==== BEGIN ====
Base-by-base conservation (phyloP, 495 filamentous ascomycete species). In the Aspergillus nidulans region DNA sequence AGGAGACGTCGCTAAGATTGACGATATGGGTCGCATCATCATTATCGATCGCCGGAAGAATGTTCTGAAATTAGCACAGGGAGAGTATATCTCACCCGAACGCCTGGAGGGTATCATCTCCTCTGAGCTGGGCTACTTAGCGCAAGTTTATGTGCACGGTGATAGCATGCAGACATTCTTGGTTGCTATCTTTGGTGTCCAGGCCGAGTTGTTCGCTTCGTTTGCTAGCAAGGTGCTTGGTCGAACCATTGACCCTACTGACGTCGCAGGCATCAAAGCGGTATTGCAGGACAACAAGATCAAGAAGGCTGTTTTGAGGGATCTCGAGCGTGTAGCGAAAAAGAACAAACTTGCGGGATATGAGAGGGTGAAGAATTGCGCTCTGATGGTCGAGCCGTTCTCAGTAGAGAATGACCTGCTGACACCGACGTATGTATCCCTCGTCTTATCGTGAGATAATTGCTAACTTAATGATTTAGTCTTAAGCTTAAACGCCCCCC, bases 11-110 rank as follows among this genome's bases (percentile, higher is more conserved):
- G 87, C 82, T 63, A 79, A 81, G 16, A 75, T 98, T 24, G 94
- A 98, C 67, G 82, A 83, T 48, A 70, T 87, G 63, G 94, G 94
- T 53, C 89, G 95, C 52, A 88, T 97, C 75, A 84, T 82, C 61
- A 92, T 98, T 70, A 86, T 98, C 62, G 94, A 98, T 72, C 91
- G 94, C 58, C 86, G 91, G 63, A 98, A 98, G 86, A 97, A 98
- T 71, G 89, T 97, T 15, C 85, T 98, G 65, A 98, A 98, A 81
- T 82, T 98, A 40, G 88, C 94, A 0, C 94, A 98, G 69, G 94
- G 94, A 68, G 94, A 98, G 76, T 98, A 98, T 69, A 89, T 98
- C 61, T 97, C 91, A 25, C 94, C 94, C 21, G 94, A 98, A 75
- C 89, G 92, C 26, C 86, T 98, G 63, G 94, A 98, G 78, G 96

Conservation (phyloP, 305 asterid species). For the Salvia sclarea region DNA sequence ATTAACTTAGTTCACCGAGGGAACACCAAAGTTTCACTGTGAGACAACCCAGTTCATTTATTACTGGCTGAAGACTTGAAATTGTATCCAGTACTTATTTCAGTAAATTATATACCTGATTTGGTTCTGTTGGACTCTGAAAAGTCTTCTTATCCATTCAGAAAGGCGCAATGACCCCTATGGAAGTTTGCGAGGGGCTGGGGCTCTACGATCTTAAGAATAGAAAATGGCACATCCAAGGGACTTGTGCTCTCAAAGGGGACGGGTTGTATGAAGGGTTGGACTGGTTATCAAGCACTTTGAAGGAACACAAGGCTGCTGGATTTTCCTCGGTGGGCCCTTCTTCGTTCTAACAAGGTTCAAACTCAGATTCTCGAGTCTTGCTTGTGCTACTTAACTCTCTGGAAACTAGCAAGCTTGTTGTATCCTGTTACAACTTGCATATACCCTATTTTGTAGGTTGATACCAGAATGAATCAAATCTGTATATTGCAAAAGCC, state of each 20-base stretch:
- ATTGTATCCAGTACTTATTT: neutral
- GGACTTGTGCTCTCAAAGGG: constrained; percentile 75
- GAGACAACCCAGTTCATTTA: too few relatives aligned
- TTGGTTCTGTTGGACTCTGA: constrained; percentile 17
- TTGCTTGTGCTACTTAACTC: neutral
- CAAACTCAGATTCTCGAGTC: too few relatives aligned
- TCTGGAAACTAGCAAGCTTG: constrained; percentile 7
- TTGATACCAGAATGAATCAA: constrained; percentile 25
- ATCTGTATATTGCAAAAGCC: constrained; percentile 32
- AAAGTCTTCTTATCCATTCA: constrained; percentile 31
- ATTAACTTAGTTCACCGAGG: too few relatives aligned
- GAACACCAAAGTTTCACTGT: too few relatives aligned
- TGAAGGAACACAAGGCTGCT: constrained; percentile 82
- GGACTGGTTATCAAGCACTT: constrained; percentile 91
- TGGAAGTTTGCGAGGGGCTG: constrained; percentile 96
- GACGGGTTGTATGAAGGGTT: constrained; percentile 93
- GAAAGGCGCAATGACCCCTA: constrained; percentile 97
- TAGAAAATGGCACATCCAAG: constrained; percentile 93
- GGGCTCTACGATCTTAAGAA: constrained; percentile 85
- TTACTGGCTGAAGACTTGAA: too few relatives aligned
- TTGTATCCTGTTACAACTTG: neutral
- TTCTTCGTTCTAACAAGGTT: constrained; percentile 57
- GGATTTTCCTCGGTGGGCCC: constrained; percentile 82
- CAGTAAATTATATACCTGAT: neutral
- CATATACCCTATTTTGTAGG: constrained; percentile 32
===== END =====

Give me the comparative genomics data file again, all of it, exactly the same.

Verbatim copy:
Base-by-base conservation (phyloP, 495 filamentous ascomycete species). In the Aspergillus nidulans region DNA sequence AGGAGACGTCGCTAAGATTGACGATATGGGTCGCATCATCATTATCGATCGCCGGAAGAATGTTCTGAAATTAGCACAGGGAGAGTATATCTCACCCGAACGCCTGGAGGGTATCATCTCCTCTGAGCTGGGCTACTTAGCGCAAGTTTATGTGCACGGTGATAGCATGCAGACATTCTTGGTTGCTATCTTTGGTGTCCAGGCCGAGTTGTTCGCTTCGTTTGCTAGCAAGGTGCTTGGTCGAACCATTGACCCTACTGACGTCGCAGGCATCAAAGCGGTATTGCAGGACAACAAGATCAAGAAGGCTGTTTTGAGGGATCTCGAGCGTGTAGCGAAAAAGAACAAACTTGCGGGATATGAGAGGGTGAAGAATTGCGCTCTGATGGTCGAGCCGTTCTCAGTAGAGAATGACCTGCTGACACCGACGTATGTATCCCTCGTCTTATCGTGAGATAATTGCTAACTTAATGATTTAGTCTTAAGCTTAAACGCCCCCC, bases 11-110 rank as follows among this genome's bases (percentile, higher is more conserved):
- G 87, C 82, T 63, A 79, A 81, G 16, A 75, T 98, T 24, G 94
- A 98, C 67, G 82, A 83, T 48, A 70, T 87, G 63, G 94, G 94
- T 53, C 89, G 95, C 52, A 88, T 97, C 75, A 84, T 82, C 61
- A 92, T 98, T 70, A 86, T 98, C 62, G 94, A 98, T 72, C 91
- G 94, C 58, C 86, G 91, G 63, A 98, A 98, G 86, A 97, A 98
- T 71, G 89, T 97, T 15, C 85, T 98, G 65, A 98, A 98, A 81
- T 82, T 98, A 40, G 88, C 94, A 0, C 94, A 98, G 69, G 94
- G 94, A 68, G 94, A 98, G 76, T 98, A 98, T 69, A 89, T 98
- C 61, T 97, C 91, A 25, C 94, C 94, C 21, G 94, A 98, A 75
- C 89, G 92, C 26, C 86, T 98, G 63, G 94, A 98, G 78, G 96

Conservation (phyloP, 305 asterid species). For the Salvia sclarea region DNA sequence ATTAACTTAGTTCACCGAGGGAACACCAAAGTTTCACTGTGAGACAACCCAGTTCATTTATTACTGGCTGAAGACTTGAAATTGTATCCAGTACTTATTTCAGTAAATTATATACCTGATTTGGTTCTGTTGGACTCTGAAAAGTCTTCTTATCCATTCAGAAAGGCGCAATGACCCCTATGGAAGTTTGCGAGGGGCTGGGGCTCTACGATCTTAAGAATAGAAAATGGCACATCCAAGGGACTTGTGCTCTCAAAGGGGACGGGTTGTATGAAGGGTTGGACTGGTTATCAAGCACTTTGAAGGAACACAAGGCTGCTGGATTTTCCTCGGTGGGCCCTTCTTCGTTCTAACAAGGTTCAAACTCAGATTCTCGAGTCTTGCTTGTGCTACTTAACTCTCTGGAAACTAGCAAGCTTGTTGTATCCTGTTACAACTTGCATATACCCTATTTTGTAGGTTGATACCAGAATGAATCAAATCTGTATATTGCAAAAGCC, state of each 20-base stretch:
- ATTGTATCCAGTACTTATTT: neutral
- GGACTTGTGCTCTCAAAGGG: constrained; percentile 75
- GAGACAACCCAGTTCATTTA: too few relatives aligned
- TTGGTTCTGTTGGACTCTGA: constrained; percentile 17
- TTGCTTGTGCTACTTAACTC: neutral
- CAAACTCAGATTCTCGAGTC: too few relatives aligned
- TCTGGAAACTAGCAAGCTTG: constrained; percentile 7
- TTGATACCAGAATGAATCAA: constrained; percentile 25
- ATCTGTATATTGCAAAAGCC: constrained; percentile 32
- AAAGTCTTCTTATCCATTCA: constrained; percentile 31
- ATTAACTTAGTTCACCGAGG: too few relatives aligned
- GAACACCAAAGTTTCACTGT: too few relatives aligned
- TGAAGGAACACAAGGCTGCT: constrained; percentile 82
- GGACTGGTTATCAAGCACTT: constrained; percentile 91
- TGGAAGTTTGCGAGGGGCTG: constrained; percentile 96
- GACGGGTTGTATGAAGGGTT: constrained; percentile 93
- GAAAGGCGCAATGACCCCTA: constrained; percentile 97
- TAGAAAATGGCACATCCAAG: constrained; percentile 93
- GGGCTCTACGATCTTAAGAA: constrained; percentile 85
- TTACTGGCTGAAGACTTGAA: too few relatives aligned
- TTGTATCCTGTTACAACTTG: neutral
- TTCTTCGTTCTAACAAGGTT: constrained; percentile 57
- GGATTTTCCTCGGTGGGCCC: constrained; percentile 82
- CAGTAAATTATATACCTGAT: neutral
- CATATACCCTATTTTGTAGG: constrained; percentile 32